Tori Amos – Native Invader   I A/B-ed this baby with Unrepentant Geraldines and decided to my satisfaction that yes, this one is better.  Think I’ll get with this/’coz this is kinda phat.  But why, I ask you?  These “new” songs are variations on the same themes Tori has been flogging since Choirgirl Hotel. The wrinkle here is that this is supposed to be her political album, but a) she’s always been political, and b) her feelings about the fossil fuel indooostry are precisely what anyone with passing familiarity with the artist would assume they’d be.  Nothing to learn here.  Honestly, I think they just pushed the piano in the mix.  Oh, and also, Native Invader contains the first lead vocal by her daughter that does not feel like child abuse.  That helps too.

Tye Tribbett – The Bloody Win  You might recall that I had Tye’s Greater Than at number five in 2013.  That was a five-star assessment, and I see no reason to take it back.  Greater Than featured vintage prog chops on the organ and drums plus dynamite performances by the principal plus the sort of superhero Jesus who fries devils with flames shooting out of his mouth and ears and eyeballs.  Course I loved it and still do.  Bloody Win, the follow-up, is in theory a live album, but you won’t hear any crowd noise or yes yes y’alling.  Nonetheless, it does approximate an experience of live gospel in a real church setting, and by that I mean that the star is missing in action for songs at a time.  Maybe the fat lady takes the verse and the chorus and Tye swings by occasionally to go “woo” and then scurries back to the confessional, or wherever Pentecostalists go. The whole experience is a bit like ordering crab rice.  When you get your plate, there’s a mess of greasy, overcooked rice and some sorry pimento-like substance, and maybe two or three strips of crab.  Now you are banging your knife and fork on the table and yelling at the waitress: where is the crab.  There is no goddamned crab in my crab rice.  Twenty three dollars for this plus tip is highway robbery.   J/k I would never ever treat the waitress like that.  She’s nice.  Also I do love contemporary gospel, and Tye Tribbett.  But this is not where you want to start with either one.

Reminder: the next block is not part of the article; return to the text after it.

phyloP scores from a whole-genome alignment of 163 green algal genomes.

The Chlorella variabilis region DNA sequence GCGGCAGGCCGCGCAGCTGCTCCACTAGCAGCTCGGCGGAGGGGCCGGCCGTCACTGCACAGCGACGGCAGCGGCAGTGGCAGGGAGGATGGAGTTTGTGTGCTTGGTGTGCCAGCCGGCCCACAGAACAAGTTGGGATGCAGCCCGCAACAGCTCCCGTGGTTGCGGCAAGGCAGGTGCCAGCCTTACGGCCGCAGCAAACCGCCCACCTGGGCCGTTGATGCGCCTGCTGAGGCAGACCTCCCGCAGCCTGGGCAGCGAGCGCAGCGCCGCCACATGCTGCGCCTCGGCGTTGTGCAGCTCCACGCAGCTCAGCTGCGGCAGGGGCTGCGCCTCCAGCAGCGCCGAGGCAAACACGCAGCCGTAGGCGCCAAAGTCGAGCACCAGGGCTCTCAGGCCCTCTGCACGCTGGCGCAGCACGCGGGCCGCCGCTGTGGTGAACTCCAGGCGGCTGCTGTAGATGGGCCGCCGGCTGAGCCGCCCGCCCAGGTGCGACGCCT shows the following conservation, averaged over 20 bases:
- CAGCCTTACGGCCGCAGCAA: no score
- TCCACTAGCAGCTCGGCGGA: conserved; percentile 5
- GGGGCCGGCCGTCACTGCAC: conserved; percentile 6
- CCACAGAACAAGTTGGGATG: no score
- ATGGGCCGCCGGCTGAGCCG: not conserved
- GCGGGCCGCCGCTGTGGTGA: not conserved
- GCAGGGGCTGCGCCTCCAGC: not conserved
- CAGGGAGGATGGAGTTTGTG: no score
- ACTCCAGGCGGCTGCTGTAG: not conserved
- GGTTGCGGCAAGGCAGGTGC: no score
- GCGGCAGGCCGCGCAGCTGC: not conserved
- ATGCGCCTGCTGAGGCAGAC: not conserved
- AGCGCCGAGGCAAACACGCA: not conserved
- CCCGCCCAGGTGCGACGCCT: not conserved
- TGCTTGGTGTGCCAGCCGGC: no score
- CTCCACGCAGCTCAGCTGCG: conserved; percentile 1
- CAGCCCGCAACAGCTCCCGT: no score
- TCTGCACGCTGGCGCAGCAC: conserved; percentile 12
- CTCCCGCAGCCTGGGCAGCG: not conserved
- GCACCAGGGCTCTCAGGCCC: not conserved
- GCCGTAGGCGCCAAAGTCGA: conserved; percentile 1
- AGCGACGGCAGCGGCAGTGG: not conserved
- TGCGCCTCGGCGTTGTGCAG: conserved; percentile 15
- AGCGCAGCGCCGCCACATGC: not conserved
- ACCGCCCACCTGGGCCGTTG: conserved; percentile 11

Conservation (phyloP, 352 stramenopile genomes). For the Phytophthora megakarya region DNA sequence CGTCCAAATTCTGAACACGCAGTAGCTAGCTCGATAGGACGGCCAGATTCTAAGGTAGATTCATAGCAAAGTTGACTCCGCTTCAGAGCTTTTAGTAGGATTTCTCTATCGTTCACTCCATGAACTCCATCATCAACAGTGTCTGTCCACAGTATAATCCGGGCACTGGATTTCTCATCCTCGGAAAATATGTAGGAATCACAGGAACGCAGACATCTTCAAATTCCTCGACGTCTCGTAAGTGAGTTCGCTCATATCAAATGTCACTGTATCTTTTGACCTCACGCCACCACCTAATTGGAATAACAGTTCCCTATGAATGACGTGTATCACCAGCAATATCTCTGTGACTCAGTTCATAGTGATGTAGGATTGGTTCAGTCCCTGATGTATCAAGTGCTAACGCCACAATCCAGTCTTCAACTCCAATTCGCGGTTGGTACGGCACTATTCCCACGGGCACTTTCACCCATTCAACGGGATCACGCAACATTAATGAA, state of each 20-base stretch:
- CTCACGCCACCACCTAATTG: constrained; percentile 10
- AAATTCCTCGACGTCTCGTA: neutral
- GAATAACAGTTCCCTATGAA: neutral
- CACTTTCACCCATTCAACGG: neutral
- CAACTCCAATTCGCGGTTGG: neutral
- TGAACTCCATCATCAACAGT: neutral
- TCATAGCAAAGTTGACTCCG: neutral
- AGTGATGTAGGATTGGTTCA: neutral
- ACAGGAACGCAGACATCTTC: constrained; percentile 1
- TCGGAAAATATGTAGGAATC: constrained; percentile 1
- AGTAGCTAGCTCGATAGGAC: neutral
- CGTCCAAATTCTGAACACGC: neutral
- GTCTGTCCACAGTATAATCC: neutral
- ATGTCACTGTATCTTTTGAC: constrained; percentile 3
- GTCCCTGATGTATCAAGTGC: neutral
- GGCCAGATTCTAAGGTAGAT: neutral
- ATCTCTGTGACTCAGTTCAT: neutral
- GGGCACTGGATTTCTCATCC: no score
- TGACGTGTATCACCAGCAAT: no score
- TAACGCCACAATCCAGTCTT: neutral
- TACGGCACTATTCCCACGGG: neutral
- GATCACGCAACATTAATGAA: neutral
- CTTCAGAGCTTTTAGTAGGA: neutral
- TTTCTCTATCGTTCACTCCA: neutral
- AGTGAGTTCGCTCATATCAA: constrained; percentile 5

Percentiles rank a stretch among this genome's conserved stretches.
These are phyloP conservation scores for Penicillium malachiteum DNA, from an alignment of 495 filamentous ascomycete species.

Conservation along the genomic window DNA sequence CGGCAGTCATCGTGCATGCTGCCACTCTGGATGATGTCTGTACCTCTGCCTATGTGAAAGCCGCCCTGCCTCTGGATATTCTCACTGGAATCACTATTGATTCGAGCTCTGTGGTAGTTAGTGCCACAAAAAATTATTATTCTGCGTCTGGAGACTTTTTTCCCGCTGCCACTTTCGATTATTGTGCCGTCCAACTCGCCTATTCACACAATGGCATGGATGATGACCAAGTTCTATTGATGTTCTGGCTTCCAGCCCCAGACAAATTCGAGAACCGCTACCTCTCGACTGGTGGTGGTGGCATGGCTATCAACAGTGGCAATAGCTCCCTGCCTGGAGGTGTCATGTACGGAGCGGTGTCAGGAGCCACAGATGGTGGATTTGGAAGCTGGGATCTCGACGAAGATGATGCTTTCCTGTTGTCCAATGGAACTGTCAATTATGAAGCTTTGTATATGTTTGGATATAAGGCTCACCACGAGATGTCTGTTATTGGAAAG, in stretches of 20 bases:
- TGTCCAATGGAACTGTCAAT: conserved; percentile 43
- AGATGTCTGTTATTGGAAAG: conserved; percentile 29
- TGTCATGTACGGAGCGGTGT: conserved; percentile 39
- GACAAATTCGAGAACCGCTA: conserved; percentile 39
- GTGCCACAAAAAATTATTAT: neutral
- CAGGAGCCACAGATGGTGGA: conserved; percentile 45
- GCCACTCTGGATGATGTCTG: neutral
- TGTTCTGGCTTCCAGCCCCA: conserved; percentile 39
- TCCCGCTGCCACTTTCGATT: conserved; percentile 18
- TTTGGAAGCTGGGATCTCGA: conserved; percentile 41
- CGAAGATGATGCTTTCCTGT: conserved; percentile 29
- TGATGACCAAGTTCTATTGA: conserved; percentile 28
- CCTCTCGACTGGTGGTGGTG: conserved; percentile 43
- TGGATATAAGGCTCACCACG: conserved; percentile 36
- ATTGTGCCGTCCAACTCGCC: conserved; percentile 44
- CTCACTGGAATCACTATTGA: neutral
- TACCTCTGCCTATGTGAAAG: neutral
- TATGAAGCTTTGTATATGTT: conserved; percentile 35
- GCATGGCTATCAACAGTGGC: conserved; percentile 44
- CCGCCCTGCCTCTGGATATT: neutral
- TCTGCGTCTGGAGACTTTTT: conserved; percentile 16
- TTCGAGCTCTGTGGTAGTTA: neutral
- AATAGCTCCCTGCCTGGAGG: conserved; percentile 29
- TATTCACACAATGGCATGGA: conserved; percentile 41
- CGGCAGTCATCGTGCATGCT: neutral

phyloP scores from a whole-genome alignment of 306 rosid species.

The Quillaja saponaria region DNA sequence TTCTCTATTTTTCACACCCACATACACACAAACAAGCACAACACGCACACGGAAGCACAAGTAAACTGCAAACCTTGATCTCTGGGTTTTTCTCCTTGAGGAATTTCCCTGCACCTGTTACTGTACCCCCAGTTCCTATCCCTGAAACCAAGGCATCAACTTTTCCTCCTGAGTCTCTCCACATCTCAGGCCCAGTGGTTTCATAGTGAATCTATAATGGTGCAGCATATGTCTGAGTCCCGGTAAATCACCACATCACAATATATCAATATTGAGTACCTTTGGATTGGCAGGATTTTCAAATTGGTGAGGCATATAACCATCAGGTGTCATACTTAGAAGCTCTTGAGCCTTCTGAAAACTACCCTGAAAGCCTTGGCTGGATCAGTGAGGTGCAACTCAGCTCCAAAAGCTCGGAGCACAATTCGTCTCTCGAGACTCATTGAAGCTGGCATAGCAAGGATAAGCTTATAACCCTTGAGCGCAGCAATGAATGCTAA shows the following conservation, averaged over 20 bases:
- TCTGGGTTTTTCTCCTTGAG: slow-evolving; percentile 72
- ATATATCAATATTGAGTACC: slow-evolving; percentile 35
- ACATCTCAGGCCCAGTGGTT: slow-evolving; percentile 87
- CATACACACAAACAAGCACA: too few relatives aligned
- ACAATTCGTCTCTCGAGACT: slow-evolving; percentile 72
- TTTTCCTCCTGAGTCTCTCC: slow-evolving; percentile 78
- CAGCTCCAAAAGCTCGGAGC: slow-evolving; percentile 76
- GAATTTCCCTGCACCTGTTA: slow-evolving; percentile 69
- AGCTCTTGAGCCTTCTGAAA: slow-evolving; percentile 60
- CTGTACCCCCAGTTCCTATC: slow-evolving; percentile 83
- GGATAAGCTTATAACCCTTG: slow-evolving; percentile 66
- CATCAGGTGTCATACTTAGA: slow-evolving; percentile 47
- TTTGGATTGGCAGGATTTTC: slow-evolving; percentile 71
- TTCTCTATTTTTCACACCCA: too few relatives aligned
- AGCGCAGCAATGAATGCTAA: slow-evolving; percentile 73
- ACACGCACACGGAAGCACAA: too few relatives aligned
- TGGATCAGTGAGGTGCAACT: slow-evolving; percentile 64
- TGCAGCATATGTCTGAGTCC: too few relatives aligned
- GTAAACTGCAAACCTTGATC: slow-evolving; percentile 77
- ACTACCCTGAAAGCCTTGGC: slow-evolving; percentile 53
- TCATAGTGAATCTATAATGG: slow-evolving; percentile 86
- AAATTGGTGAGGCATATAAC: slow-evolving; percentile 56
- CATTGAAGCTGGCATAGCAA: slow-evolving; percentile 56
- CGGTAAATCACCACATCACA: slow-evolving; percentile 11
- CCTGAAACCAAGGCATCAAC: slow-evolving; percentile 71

Tyler, The Creator – Scum Fuck Flower Boy   Beautiful music from a still-young man who bleeds aural beauty, even back when he was rapping about sex with corpses.  I believe this contradiction was explored once or twice in the media until everybody got sick of it and moved on to Harvey Weinstein or whoever.  But it seems Tyler’s latest rebrand ought to be a bigger story than it is: here you have one of hip-hop’s most notorious gay-bashers (at least on record) suddenly kissing white boys. Even when he was effortlessly engendering thinkpieces, I always had the strong sense that it was all a gigantic put-on for him, and this new chapter is probably more of the same.  But if we take him at his word for once, some of that Odd Future hooey begins to make sense.  “I’m a walking paradox/no i’m not” becomes the hip-hop version of Pete Townshend’s “I look pretty tall but my heels are high”.  Too neat?, too history-repeaty?  Probably.  There’s a nonzero chance that he’s just making fun of the entire concept of coming out and the trauma thereof, which, granted, does seem a little precious in desensitized ol’ 2017.  Times have changed and Tyler will kiss whoever and whatever he wants. NPR will not devote a weekend segment to his newfound fagularity.  There will be no amber alerts.

Ulver – The Assassination Of Julius Caesar  Red flag city here. Norwegian black metal band goes pop? Ugh. Writhing naked torso on the cover? Has to be a bad sign.  Intimidating song lengths and pretentious neoclassical theme?  That’s… well, TBH, I have been known to appreciate such things. As it turns out, Assassination is only poppy relative to Arkenpliersdoomgate, which is what I imagine their last album was called (I didn’t check.) Like all metal guys, the dudes of Ulver do have a idea of pop, and that idea is Depeche Mode: Personal Jesus is probably as close as they ever get to the radio.  So what we have here is DM plus occasional proggy, Floyd-y excursions, or maybe Steven Wilson fronting Nine Inch Nails.  Maybe not so surprisingly, the long and tortured songs are the best ones, including a journey into the fjords called “Rolling Stone” that starts with a whiplash “Master And Servant” synth groove and ends like a Guitar Center on fire. So not something we’ll spin often, nor a real candidate for a Top Thirty.  But I have to admit: it’s kinda impressive, and shit, now I have to go back and listen to Arkenpliersdoomgate.  Fuck you, Ulver.  Don’t drag me into your Viking underworld.